Players speak out against sexism in college sports

By Michael Battista
Staff Writer

Over the course of a few days, Harvard University has gone from being one of the top universities in the world to just another college plagued with on-campus controversy surrounding its NCAA players.

On Monday, Oct. 24, The Harvard Crimson, the university’s newspaper, released a story detailing the existence of a 2012 Google doc created by the varsity men’s soccer team. The “scouting report,” as it has been called, ranked members of the women’s soccer team based on looks and other factors. Each girl had a photo attached with their name.

The men's 2016 soccer season has been suspended. (Photo Courtesy of AP)
The men’s 2016 soccer season has been suspended. (Photo Courtesy of AP)

“The author, a member of the 2012 men’s team, also assigned each of them a nickname and a sexual position… One recruit, he wrote, ‘looks like the kind of girl who both likes to dominate, and likes to be dominated,’” according to a New York Post article from Thursday, Nov. 3.

Kelly Wieczerzak Jr., a junior defenseman for the College’s women’s soccer team, has a personal connection to the incident, as she knows a member of the women’s team. She learned about the “scouting report” before it became well-known, but she didn’t fully realize how far the men’s team had gone.

“I didn’t know how in-depth (the list) was,” Wieczerzak said. “But then, when I read about how they rated girls and some of the things (the men) said… it does show what goes on with gender and equality and, not to an extreme extent, but degrading women a bit.”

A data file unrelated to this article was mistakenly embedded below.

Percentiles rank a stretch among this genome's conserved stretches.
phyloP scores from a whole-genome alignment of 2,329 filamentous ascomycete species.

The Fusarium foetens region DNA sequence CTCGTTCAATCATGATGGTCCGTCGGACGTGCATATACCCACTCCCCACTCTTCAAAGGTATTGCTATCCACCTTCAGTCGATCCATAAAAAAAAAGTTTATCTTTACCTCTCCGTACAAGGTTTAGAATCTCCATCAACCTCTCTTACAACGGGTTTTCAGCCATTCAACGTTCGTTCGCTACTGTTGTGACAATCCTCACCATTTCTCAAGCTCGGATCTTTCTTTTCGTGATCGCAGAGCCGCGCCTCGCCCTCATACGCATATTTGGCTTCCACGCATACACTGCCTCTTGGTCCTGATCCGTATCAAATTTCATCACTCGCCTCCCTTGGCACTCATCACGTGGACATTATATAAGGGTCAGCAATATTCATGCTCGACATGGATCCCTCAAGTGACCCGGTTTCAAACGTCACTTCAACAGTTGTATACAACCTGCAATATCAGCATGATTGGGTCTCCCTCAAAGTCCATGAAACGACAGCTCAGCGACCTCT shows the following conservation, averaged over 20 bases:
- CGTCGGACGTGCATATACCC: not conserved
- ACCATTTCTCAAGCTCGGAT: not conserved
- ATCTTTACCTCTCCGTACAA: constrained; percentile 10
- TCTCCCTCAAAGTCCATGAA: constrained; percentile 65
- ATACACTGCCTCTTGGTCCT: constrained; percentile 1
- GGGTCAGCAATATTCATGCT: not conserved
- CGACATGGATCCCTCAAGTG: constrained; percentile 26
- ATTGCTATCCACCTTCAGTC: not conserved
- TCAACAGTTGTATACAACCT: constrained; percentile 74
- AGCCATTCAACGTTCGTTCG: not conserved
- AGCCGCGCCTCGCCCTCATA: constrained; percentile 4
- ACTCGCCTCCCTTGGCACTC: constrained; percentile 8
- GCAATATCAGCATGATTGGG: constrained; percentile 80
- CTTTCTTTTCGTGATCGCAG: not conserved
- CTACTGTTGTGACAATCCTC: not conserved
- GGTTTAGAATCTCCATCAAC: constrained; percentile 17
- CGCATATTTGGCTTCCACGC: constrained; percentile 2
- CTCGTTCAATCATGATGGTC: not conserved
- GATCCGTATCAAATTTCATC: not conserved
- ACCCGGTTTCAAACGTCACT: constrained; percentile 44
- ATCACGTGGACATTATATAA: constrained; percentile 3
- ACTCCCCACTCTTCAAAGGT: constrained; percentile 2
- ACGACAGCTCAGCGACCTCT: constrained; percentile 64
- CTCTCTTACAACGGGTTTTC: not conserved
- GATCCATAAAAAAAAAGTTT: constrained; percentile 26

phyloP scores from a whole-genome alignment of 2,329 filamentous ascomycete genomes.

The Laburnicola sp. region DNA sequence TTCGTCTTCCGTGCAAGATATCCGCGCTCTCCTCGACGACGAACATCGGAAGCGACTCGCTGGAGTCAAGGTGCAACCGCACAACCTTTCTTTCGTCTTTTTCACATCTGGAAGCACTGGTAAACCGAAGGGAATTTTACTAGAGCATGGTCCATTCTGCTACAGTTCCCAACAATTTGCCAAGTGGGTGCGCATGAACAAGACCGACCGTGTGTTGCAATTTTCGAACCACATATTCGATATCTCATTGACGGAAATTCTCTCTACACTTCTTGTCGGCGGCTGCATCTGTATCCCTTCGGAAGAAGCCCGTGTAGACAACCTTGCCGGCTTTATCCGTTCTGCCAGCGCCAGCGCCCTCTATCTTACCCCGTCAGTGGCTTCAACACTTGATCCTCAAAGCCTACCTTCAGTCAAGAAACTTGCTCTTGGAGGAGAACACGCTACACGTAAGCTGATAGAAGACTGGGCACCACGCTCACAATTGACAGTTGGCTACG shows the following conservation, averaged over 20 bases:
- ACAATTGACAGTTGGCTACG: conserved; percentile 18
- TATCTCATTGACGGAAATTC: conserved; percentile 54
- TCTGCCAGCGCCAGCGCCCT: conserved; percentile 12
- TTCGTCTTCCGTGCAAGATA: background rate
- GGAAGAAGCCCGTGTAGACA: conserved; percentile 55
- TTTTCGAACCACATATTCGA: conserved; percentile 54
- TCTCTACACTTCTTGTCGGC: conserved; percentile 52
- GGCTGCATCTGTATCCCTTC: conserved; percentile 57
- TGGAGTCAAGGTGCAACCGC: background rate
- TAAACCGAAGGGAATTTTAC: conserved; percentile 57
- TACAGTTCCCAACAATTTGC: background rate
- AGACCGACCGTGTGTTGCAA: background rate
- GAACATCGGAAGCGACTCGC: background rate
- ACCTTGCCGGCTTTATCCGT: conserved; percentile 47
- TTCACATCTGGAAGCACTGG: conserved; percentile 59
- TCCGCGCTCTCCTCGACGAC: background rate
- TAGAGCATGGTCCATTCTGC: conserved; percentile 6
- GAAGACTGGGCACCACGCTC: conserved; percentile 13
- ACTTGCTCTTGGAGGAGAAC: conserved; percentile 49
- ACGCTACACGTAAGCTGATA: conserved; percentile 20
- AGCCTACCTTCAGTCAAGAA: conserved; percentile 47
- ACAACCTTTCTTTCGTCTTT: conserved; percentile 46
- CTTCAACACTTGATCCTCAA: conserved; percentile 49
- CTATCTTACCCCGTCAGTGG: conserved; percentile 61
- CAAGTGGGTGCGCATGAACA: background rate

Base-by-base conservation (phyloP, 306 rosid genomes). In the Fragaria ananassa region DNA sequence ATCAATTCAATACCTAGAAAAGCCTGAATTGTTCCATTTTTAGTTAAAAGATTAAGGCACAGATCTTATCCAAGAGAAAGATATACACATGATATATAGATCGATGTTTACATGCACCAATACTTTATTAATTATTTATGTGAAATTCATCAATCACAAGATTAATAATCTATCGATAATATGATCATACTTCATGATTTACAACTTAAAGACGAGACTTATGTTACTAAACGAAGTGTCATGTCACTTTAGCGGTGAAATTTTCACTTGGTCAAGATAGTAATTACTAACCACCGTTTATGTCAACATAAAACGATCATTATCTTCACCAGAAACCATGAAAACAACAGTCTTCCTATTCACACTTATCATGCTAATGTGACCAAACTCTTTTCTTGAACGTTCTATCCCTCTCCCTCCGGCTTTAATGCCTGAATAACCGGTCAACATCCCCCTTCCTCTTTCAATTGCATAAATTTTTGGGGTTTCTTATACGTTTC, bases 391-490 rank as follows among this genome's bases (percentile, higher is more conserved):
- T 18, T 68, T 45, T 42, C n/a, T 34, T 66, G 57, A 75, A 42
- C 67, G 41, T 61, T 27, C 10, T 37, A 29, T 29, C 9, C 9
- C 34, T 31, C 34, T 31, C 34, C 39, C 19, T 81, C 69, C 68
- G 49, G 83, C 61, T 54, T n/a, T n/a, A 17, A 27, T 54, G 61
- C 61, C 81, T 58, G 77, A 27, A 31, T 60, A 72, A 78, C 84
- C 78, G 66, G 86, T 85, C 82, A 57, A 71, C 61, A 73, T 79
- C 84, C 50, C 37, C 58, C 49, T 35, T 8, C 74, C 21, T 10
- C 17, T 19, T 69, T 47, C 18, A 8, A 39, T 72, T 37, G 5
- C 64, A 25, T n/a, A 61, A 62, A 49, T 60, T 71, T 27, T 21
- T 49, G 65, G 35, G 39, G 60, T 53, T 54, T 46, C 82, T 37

The challenges women face in college are immense and recurring, according to junior midfielder Kayla Bertolino.

“It’s hard to say that some of these things happen so often, but it’s almost like a reality,” Bertolino said. “It’s something (women) have to overcome at this point.”

For Bertolino, the culprit behind these issues was pretty easy to nail down.

“You can’t not say that women are being rated all the time, and that’s not (to say) it’s a double standard,” Bertolino said. “I believe it happens to men at the same time… It’s in how in-depth and how intense these scouting reports were… that part has become a reality.”

Wieczerzak echoed that sentiment, saying how a woman’s looks are constantly brought up.

“It’s almost like an everyday thing. People are constantly talking about people’s appearances and what their opinions are, whether it’s a guy or a girl,” Wieczerzak said.

The question of whether rating both men and women is acceptable has been discussed openly online and in the media since the story was published. Some say any person will internally judge others by their looks in private, while others believe it reduces people, especially women, to their looks alone.

Both athletes said they haven’t experienced any harassment or degradation at the College or their previous schools, as Wieczerzak transferred from Monmouth University and Bertolino from Wagner College this year, but both admit it is still a prevalent issue.